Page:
Paralympic Games
7-18 September

Brazilian Para equestrian team ready to ride

Brazil’s Chef D’Equipe hopes her riders and horses can put on performances that draw national interest in the sport. 10 Aug 2016
Imagen
Man ridings on a white horse.

Brazil's Sergio Oliva competes at the 2016 Brazilian Para Equestrian Championships.

ⒸDaniel Basil/CPB/MPIX
By Robert Howell | For the IPC

“No one has seen blind or disabled riders in Brazil before but I’m sure people will embrace the Paralympic Games."

Brazil’s Para equestrian team has collected plenty of air miles competing overseas in Europe. Their Chef D’Equipe Marcela Parsons believes all that travel will pay off in September for the Rio 2016 Paralympic Games.

“We’ve been to Europe five times now,” said Parsons, whose role as Chef D’Equipe is the overall team management for major international competitions. “Our horses are based in France so we always compete in Europe when we can. The horses we’ll ride in Rio have only been with us for two months though so everything is new again for Brazil, but it’s always like that.”

Over the past couple of years, Brazilian riders have frequently competed at a number of three star competitions throughout Europe.

Earlier this summer they were in Europe, then flew home to Brazil early in July. Then they headed back in August for 20 days of intensive training, before flying home again in the run-up to the Games.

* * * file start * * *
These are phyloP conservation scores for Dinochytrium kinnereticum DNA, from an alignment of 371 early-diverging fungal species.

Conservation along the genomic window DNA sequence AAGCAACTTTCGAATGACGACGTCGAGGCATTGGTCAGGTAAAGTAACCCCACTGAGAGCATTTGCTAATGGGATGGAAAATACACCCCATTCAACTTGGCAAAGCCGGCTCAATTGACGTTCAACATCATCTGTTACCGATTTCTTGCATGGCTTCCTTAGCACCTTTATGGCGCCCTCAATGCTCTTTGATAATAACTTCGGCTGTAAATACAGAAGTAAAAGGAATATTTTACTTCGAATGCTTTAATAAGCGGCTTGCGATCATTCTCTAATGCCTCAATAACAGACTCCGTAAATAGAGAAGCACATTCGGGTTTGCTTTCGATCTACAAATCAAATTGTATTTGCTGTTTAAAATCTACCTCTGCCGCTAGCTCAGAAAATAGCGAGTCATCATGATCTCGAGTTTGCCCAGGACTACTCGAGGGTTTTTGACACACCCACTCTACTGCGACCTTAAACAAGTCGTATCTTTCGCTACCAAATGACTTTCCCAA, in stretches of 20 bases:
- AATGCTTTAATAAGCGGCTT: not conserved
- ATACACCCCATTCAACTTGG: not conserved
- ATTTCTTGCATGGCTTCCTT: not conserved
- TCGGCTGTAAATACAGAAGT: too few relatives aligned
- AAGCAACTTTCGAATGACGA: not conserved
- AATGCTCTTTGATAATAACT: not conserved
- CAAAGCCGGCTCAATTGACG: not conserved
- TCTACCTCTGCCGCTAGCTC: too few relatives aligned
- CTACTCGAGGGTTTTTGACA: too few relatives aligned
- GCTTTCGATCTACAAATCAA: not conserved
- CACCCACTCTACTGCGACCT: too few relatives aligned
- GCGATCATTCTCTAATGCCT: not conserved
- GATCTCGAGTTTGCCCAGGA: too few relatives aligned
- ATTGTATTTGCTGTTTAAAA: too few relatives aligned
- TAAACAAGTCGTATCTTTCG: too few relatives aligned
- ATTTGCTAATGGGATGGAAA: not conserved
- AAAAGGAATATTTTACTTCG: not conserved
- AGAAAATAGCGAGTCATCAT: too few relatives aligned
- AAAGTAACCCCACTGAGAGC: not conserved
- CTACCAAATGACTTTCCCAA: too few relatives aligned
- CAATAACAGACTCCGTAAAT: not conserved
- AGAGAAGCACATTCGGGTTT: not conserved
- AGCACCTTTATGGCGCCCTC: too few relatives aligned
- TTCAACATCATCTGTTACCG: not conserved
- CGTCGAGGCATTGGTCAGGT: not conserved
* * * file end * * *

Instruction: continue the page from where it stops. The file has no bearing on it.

“We are confident about this as we have improved for four years, and [we] have found good horses for the team. I think we can do good things in Rio.”

Four Brazilian riders are set to compete at Rio 2016: Vera Lucia Mazzili and Sergio Oliva in grade Ia, Marcos Fernandes Alves in grade Ib, and Rodolpho Riskalla in grade III.

Training and competing in Europe, against the likes of powerhouses Great Britain and the Netherlands, gives Parsons confidence that her team can do even better on home soil.

“I think we have a real chance to get medals – I don’t know if [it is] gold or silver – but we are expecting something and we are in a good position for a medal in the team competition as well,” Parsons said. “We have good riders and most of the time they have 69 or 70 per cent.”

While she has high hopes for all four, one in particular stands out.

“For me Sergio Oliva is the one to watch,” Parsons said. “But we never know because we also have a new rider in the team – Riskalla. He was a dressage rider but then had meningitis just eight months ago which meant he had to have the lower parts of both legs, one hand, and some fingers amputated. But he took up riding again and is now a very good rider in grade III.”

Para equestrian is not a popular sport in Brazil. With that comes challenges in discovering talent; affording to travel, train and compete; and even finding horses to ride.

But the Rio 2016 Paralympic Games are the perfect opportunity to raise the profile of the sport and even draw local interest.

“It is very expensive and we don’t have a lot of riders training because they don’t have the money to train – even riding as therapy is not available to everyone and is still new,” Parsons said. “No one has seen blind or disabled riders in Brazil before but I’m sure people will embrace the Paralympic Games.

“As hosts we have a lot of pressure, of course, but we are very happy because we can show what we can do in Brazil.”

Para equestrian will be held 11-16 September at the Olympic Equestrian Centre in Deodoro.

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